Ireland's Emerging Information Economy: Recent Trends and Future Prospects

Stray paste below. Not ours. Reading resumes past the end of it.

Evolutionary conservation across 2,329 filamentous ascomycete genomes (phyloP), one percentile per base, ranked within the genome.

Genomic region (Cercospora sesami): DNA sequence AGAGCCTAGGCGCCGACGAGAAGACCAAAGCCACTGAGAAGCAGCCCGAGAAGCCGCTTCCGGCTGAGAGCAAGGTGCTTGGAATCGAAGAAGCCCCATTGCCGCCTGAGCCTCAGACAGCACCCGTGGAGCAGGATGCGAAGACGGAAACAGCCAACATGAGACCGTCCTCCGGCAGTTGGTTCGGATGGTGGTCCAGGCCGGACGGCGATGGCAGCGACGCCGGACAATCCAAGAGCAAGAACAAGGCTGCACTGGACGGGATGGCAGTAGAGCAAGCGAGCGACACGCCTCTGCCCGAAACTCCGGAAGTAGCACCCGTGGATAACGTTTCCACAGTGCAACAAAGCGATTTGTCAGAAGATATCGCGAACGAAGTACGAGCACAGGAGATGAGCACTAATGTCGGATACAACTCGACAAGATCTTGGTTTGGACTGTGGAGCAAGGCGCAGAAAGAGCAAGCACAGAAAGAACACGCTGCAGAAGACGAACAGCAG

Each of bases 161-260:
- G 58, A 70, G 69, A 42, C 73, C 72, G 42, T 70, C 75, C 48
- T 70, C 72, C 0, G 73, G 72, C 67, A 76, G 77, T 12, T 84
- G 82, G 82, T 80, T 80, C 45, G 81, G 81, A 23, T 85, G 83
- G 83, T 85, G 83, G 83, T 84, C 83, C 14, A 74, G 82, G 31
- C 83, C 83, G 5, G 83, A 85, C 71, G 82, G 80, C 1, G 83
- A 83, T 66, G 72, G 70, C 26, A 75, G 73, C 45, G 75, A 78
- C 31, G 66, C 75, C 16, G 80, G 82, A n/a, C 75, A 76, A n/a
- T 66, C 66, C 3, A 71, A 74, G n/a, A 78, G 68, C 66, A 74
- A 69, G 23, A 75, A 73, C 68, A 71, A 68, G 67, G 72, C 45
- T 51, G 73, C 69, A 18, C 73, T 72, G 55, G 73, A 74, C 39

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<ul><li><p>This article was downloaded by: [University of Colorado - Health Science Library]On: 26 September 2014, At: 12:00Publisher: RoutledgeInforma Ltd Registered in England and Wales Registered Number: 1072954 Registered office: MortimerHouse, 37-41 Mortimer Street, London W1T 3JH, UK</p><p>Regional StudiesPublication details, including instructions for authors and subscription information:http://www.tandfonline.com/loi/cres20</p><p>Ireland's Emerging Information Economy: RecentTrends and Future ProspectsSeamus Grimes aa Department of Geography/Centre for Innovation and Structural Change , NationalUniversity of Ireland , Galway, Eire E-mail:Published online: 18 Aug 2010.</p><p>To cite this article: Seamus Grimes (2003) Ireland's Emerging Information Economy: Recent Trends and Future Prospects,Regional Studies, 37:1, 3-14, DOI: 10.1080/0034340022000033367</p><p>To link to this article: http://dx.doi.org/10.1080/0034340022000033367</p><p>PLEASE SCROLL DOWN FOR ARTICLE</p><p>Taylor &amp; Francis makes every effort to ensure the accuracy of all the information (the Content) containedin the publications on our platform. However, Taylor &amp; Francis, our agents, and our licensors make norepresentations or warranties whatsoever as to the accuracy, completeness, or suitability for any purpose ofthe Content. Any opinions and views expressed in this publication are the opinions and views of the authors,and are not the views of or endorsed by Taylor &amp; Francis. The accuracy of the Content should not be reliedupon and should be independently verified with primary sources of information. Taylor and Francis shallnot be liable for any losses, actions, claims, proceedings, demands, costs, expenses, damages, and otherliabilities whatsoever or howsoever caused arising directly or indirectly in connection with, in relation to orarising out of the use of the Content.</p><p>This article may be used for research, teaching, and private study purposes. Any substantial or systematicreproduction, redistribution, reselling, loan, sub-licensing, systematic supply, or distribution in anyform to anyone is expressly forbidden. Terms &amp; Conditions of access and use can be found at http://www.tandfonline.com/page/terms-and-conditions</p><p>http://www.tandfonline.com/loi/cres20http://www.tandfonline.com/action/showCitFormats?doi=10.1080/0034340022000033367http://dx.doi.org/10.1080/0034340022000033367http://www.tandfonline.com/page/terms-and-conditionshttp://www.tandfonline.com/page/terms-and-conditions</p></li><li><p>Regional Studies, Vol. 37.1, pp. 314, 2003</p><p>Irelands Emerging Information Economy:Recent Trends and Future Prospects</p><p>SEAMUS GRIMESDepartment of Geography/Centre for Innovation and Structural Change, National University of Ireland, Galway, Eire.</p><p>Email: seamus.grimes@nuigalway.ie</p><p>(Received June 2001; in revised form March and July 2002)</p><p>GRIMES S. (2003) Irelands emerging information economy: recent trends and future prospects, Reg. Studies 37, 314. Thispaper examines the emergence of information economy related activity through inward investment and the indigenous sectorin one of Europes most peripheral regions. Irelands recent economic resurgence has benefited considerably from internationalcorporate restructuring as US multinationals in particular reconfigured their operations within Europes single market. Despitethe on-going concern about over-dependence on FDI, policy makers in Ireland seek to ensure that both skills and infrastructuralrequirements are adequately provided in order to solidify Irelands attractiveness for investment while, at the same time,encouraging the growth of indigenous high technology companies. Although internationally traded services sectors such assoftware, financial services, telemarketing and shared services have expanded considerably in recent years, the overall level ofregionalization of these activities within the country has been disappointing to date.</p><p>Foreign direct investment Internationally traded services Software Regionalization</p><p>GRIMES S. (2003) Leconomie de linformation naissante en GRIMES S. (2003) Irlands aufkommende Informationswirt-Irlande: tendances recentes et perspectives davenir, Reg. schaft: kurzlich aufgetretene Tendenzen und Zukunftsaus-Studies 37, 314. Par moyen de linvestissement direct sichten, Reg. Studies 37, 314. Dieser Aufsatz untersucht dasetranger et par lindustrie autochtone dans une des regions les Aufkommen Informationswirtschaft bezogener Unterneh-plus peripheriques dEurope, cet article cherche a examiner la men durch Investitionen aus dem Ausland und dem einhei-naissance de lactivite liee a leconomie de linformation. La mischen Sektor in einer der abgelegensten Regionenreprise economique recente en Irlande a profite consider- Europas. Irlands jungstes wirtschaftliches Wiederaufleben hatablement de la restructuration des societes internationales au betrachtlich von internationaler korporativer Umstruktur-fur et a mesure que, notamment les societes americaines, ont ierung profitiert, besonders als multinationale Firmen derredefini leurs activites au sein du marche unique europeen. USA sich auf Durchfuhrung ihrer Geschafte im gemein-En depit des soucis continuels quant a la dependance exces- samen Markt Europas umstellten. Trotz aktueller Besorgnissive vis a vis de lIDE, les decideurs irlandais cherchent a uber all zu grosse Abhangigkeit von Investierungen imfaire en sorte que les habilites requises et linfrastructure Ausland, suchen die fur Politik Verantwortlichen in Irlandnecessaire soient suffisamment assurees afin de consolider sicherzustellen, da sowohl Fertigkeiten als auch infra-lattrait de lIrlande pour linvestissement, tout en encour- strukturelle Anspruche angemessen erfullt werden, damitageant le developpement des entreprises autotochtones a la Irlands Anziehungskraft fur Investoren erhalten bleibt, gleich-pointe de la technologie. Bien que les services echanges sur zeitig aber auch das Wachstum einheimischer Hochtechnol-le plan international, tels le logiciel, les services financiers, le ogiefirmen ermutigt wird. Obschon international gehandeltetelemarketing, et les services communs, se soient developpes Dienstleistungssektoren wie Software, finanzielle Dienstleis-dans les dernieres annees, Le niveau general de la regionalis- tungen, Telemarketing und gemeinsame Dienstleistungen ination de ces activites au sein du pays laisse toujours a desirer. den letzten Jahren betrachtlich zugenommen haben, ist die</p><p>Gesamthohe der Regionalisierung dieser geschaftlichenInvestissement direct etranger Unternehmungen im Lande bisher enttauschend geringServices echanges sur le plan international geblieben.Logiciel Regionalisation</p><p>Auslandische DirektinvestierungInternational gehandelte DienstleistungenSoftware Regionalisierung</p><p>0034-3404 print/1360-0591 online/03/010003-12 2003 Regional Studies Association DOI: 10.1080/0034340022000033367</p><p>http://www.regional-studies-assoc.ac.uk</p><p>Dow</p><p>nloa</p><p>ded </p><p>by [</p><p>Uni</p><p>vers</p><p>ity o</p><p>f C</p><p>olor</p><p>ado </p><p>- H</p><p>ealth</p><p> Sci</p><p>ence</p><p> Lib</p><p>rary</p><p>] at</p><p> 12:</p><p>00 2</p><p>6 Se</p><p>ptem</p><p>ber </p><p>2014</p></li><li><p>4 Seamus Grimes</p><p>INTRODUCTION of strong economic performance, noting its evolvingnature over time and the role of the state in seeking toupgrade this investment. The relative success of IrelandThis paper traces the emergence of information econ-</p><p>omy activities in Ireland in recent decades. It begins by in attracting this investment, despite its peripheral loca-tion within the European market, has not been matchedexamining how the new information and communi-</p><p>cation technologies are helping to transform the geo- by a similar success to date in regionalizing this invest-ment throughout the country.graphy of economic activity, as they enable companies</p><p>to remain competitive in an increasingly globalized The paper also looks at indigenous internationallytraded services, particularly in the software sector,economy. Among the consequences of the restructur-</p><p>ing of transnational corporations has been the which currently is almost as significant as the overseas-owned activity in terms of employment, despite havingdecentralization of activities such as back office and</p><p>software localization as they seek more competitive only one-tenth of its export revenues. The changingpattern of teleservice activity from back offices initially,locations for outsourcing non-core transaction pro-</p><p>cessing. This restructuring has presented peripheral to call centres and shared services centres1 more recentlyis analysed, while Irelands most significant cluster ofcountries like Ireland with new opportunities to attract</p><p>increasingly sophisticated foreign investment in the back offices, located in the International FinancialServices Centre in Dublin, is also examined.internationally traded services sector, helping this peri-</p><p>pheral region to reposition its industrial strategy awayfrom less competitive sectors towards those associated</p><p>THE INFORMATION ECONOMYwith the information economy.</p><p>An important aspect of Irelands improved economic One of the most critical developments of the 1990swas the organizational transformation of the productionperformance in recent years has been its relative success</p><p>in attracting significant levels of inward investment in process, which included the transformation of multi-national companies and resulted in global productioninternationally traded services, such as software, finan-</p><p>cial services, and a variety of teleservices including being carried out by transnational production networks(CASTELLS, 2000). The new production system reliesshared services. Although there are statistical problems</p><p>associated with delineating internationally traded ser- on a combination of strategic alliances and ad hoccooperation projects between decentralized units ofvices, particularly in sectors such as software, the focus</p><p>in this paper is primarily on foreign-owned and indig- major corporations and networks of SMEs connectingamong themselves. Increasingly multinationalsenous information economy service activities which</p><p>are traded internationally. Each of these sectors is developed decentralized internal networks, organizedin semi-autonomous units, according to countries,examined both in terms of their employment creation</p><p>and their spatial patterns and the main factors influen- markets, processes and products. As the process ofglobalization progresses, Castells argues that organiza-cing the relative attractiveness of Ireland for inter-</p><p>nationally traded services investment are identified. tional forms have evolved from multinational enter-prises to international networks, and thus the newWhile much of the employment growth has been</p><p>associated with foreign direct investment (FDI), the economy cannot be characterized as being any longercentred on MNCs alone, even if there is little doubtsustainability of a development model based on an</p><p>inordinate dependence on such investment is a con- that they continue to constitute the core of inter-nationalized production.tinued source of unease. In particular, OHEARN,</p><p>1998, has been a consistent critic of the overwhelming In a similar vein, COHEN et al., 2000, chart thedevelopment of highly flexible and adaptable Cross-dependence on foreign capital, and questions the</p><p>sustainability of a model which he argues has been National Production Systems as a response of compan-ies to competitive pressures. In an attempt to stimulatedominated by growth in corporate profits and profes-</p><p>sional incomes, but with little evidence of trickle- research that is both empirically and theoretically richerthan at present, HENDERSON et al., 2002, have putdown in other sectors. In a recent critique of Irelands</p><p>development model in which import-substituting forward the global production network as a moreinnovative framework which would probe the organ-industrialization has replaced export-subsidizing</p><p>industrialization, O GRADA, 2002, suggests that while izational dynamics of transnational subsidiaries as theyevolve over time. Cross-National Production Systemsbeing somewhat vulnerable to its distorted foreign trade</p><p>regime, so far Ireland has not been a loser, overtaking emerged as a result of the disintegration of industrialvalue chains, as producers discovered they could lowerthe UK in terms of output, if not quite in living</p><p>standards. This period of catching up with Europes their costs by concentrating on what they did best, andcontracting the rest from those with a firm-specific orcore regions, however, is unlikely to be sustained with</p><p>the exogenous effects of slower US economic growth nation-specific comparative advantage based on factorcost. Information and communication technologiesand greater competition for FDI from an enlarged</p><p>Europe. The paper will explore the contribution of (ICTs) enabled firms to implement outsourcing strat-egies, extending their division of labour across nations.information economy FDI to Irelands recent period</p><p>Dow</p><p>nloa</p><p>ded </p><p>by [</p><p>Uni</p><p>vers</p><p>ity o</p><p>f C</p><p>olor</p><p>ado </p><p>- H</p><p>ealth</p><p> Sci</p><p>ence</p><p> Lib</p><p>rary</p><p>] at</p><p> 12:</p><p>00 2</p><p>6 Se</p><p>ptem</p><p>ber </p><p>2014</p></li><li><p>Irelands Emerging Information Economy 5</p><p>Rather than being about lower wages or access to within the firm to be more cost-effective than usingoutsiders, such as licensees, import agents, distributorsmarkets, these strategies were more about the emer-</p><p>gence of locations which could deliver different mixes and so on (DUNNING, 2000). DUNNING, 1998, notedthat late twentieth century capitalism is knowledge-of technology and production at different cost-</p><p>performance points. Thus relatively peripheral regions based, regional or global in its scope and involves moreintra- and inter-institutional alliances than any of itssuch as Ireland, with the capacity to develop their skills</p><p>and competencies and to build connection to centres predecessors. With advances in telecommunicationsand the lowering of barriers to trade, the locationalof excellence, could become world class, with these</p><p>connections being based on virtual work teams and options open to firms to engage in both asset-augmenting and asset-exploiting activities haveorganizations, or on corporate organizational structures</p><p>(CASTELLS, 2000). widened considerably, while at the same time, theneed of countries to attract knowledge-related assets toCorporate reorganization is also a significant factor</p><p>in the redistribution of service employment opportuni- sustain and upgrade the competitiveness of their ownfirms is more acute. While Dunning argues that theties across space, with the concentration of corporate</p><p>functions into specialized offices from core regions eclectic paradigm is sufficiently robust to accommodatemost of the changes which have characterized FDI inproviding opportunities for peripheral regions</p><p>(RICHARDSON, 1996). As part of wider regulatory the 1990s, there is a need to incorporate more recentchanges in international business models in order toprocesses involved in creating a single market for fin-</p><p>ancial services, the European Commission imple- explain the rationale for investment strategies associatedwith the new technologies and exploiting relativelymented a number of directive...</p></li></ul>